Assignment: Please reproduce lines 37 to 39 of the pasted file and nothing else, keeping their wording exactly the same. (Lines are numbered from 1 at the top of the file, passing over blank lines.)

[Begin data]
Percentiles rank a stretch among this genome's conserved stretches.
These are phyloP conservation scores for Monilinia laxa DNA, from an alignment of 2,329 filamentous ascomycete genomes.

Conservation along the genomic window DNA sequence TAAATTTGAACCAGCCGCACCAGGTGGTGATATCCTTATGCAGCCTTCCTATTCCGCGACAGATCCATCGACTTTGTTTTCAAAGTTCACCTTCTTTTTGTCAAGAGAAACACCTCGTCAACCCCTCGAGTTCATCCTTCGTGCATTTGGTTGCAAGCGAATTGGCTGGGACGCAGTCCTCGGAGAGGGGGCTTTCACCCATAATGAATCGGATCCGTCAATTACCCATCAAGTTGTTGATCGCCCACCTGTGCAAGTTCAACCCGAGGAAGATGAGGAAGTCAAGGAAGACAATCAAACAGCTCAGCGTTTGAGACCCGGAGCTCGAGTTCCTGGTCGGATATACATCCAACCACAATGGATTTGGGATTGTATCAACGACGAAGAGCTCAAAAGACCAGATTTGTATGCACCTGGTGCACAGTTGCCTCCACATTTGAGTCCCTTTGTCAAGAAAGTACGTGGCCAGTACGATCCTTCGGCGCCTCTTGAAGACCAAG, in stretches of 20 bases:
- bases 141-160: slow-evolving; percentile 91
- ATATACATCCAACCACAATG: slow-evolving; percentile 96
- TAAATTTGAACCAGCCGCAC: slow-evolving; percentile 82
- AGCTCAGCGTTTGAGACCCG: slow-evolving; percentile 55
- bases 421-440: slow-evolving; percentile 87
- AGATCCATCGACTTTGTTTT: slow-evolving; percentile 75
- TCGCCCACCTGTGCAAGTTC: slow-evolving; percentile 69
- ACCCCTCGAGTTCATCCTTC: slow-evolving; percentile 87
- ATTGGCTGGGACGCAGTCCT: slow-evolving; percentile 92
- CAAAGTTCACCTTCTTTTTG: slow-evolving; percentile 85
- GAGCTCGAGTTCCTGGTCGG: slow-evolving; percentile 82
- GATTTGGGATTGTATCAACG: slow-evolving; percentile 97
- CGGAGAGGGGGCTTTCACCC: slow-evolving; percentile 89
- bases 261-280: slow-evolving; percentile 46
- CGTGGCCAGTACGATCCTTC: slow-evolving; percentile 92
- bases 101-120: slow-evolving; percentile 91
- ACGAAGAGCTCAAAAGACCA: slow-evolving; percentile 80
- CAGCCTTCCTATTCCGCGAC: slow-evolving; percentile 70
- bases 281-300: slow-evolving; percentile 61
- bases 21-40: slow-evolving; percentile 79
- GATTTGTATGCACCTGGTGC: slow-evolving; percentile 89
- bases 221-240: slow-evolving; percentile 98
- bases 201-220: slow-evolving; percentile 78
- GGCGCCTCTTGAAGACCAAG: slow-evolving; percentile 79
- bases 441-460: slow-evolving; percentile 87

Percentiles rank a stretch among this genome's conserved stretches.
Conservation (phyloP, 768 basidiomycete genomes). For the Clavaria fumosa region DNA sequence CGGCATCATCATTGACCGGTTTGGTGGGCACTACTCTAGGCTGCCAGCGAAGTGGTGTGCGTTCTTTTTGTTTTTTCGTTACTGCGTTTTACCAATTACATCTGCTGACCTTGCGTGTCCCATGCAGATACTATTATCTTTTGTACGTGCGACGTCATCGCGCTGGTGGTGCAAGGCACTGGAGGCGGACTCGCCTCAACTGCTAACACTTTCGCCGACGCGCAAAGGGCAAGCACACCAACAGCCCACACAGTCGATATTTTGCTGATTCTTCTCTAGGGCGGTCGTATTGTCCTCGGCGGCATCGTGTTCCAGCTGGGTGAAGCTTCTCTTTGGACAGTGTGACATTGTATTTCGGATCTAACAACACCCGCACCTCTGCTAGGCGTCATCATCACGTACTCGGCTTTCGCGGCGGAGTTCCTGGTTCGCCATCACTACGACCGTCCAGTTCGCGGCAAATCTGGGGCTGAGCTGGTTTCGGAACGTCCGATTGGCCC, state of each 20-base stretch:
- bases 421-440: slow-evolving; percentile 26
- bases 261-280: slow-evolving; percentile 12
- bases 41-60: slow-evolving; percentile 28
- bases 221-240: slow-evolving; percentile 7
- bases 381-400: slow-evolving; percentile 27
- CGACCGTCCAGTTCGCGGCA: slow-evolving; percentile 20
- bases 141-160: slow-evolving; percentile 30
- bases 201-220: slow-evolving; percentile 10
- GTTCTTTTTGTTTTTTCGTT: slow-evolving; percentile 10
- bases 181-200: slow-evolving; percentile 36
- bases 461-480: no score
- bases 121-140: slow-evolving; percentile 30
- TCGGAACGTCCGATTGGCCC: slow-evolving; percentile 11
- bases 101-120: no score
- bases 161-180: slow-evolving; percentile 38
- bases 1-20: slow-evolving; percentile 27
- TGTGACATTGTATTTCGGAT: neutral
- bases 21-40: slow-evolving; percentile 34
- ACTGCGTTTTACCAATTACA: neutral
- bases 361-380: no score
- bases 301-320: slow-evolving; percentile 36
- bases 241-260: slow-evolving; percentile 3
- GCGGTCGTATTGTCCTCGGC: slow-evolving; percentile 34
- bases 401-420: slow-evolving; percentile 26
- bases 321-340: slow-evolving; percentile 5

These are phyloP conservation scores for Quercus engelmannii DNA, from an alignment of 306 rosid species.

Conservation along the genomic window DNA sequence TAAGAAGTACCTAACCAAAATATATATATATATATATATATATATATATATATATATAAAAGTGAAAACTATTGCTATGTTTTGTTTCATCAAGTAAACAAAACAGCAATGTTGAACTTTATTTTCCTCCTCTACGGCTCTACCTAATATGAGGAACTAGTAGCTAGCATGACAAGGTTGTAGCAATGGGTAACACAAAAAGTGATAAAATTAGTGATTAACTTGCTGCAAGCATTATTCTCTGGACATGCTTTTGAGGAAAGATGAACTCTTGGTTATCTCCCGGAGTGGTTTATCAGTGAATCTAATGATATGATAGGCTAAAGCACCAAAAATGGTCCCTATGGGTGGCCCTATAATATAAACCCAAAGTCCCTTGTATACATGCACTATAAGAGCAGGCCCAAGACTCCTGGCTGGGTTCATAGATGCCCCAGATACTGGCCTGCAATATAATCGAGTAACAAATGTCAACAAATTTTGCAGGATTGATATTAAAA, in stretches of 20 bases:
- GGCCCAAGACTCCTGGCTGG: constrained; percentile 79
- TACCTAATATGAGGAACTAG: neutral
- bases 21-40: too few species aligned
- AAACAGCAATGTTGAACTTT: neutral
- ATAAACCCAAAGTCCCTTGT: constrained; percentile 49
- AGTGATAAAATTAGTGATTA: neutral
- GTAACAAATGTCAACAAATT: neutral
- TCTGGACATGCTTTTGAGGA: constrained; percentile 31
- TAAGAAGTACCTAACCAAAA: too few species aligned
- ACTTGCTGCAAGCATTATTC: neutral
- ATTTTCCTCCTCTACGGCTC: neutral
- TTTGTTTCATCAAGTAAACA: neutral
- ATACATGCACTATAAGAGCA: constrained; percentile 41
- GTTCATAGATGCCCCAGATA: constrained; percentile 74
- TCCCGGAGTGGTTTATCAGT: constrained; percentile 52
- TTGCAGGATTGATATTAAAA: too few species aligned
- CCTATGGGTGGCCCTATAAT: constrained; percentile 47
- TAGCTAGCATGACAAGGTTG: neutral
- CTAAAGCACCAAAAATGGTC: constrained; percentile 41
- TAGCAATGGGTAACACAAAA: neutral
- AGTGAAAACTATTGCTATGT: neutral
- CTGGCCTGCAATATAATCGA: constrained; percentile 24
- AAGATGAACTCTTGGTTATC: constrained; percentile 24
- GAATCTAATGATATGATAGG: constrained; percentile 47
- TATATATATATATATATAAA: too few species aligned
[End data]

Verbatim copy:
- bases 141-160: slow-evolving; percentile 30
- bases 201-220: slow-evolving; percentile 10
- GTTCTTTTTGTTTTTTCGTT: slow-evolving; percentile 10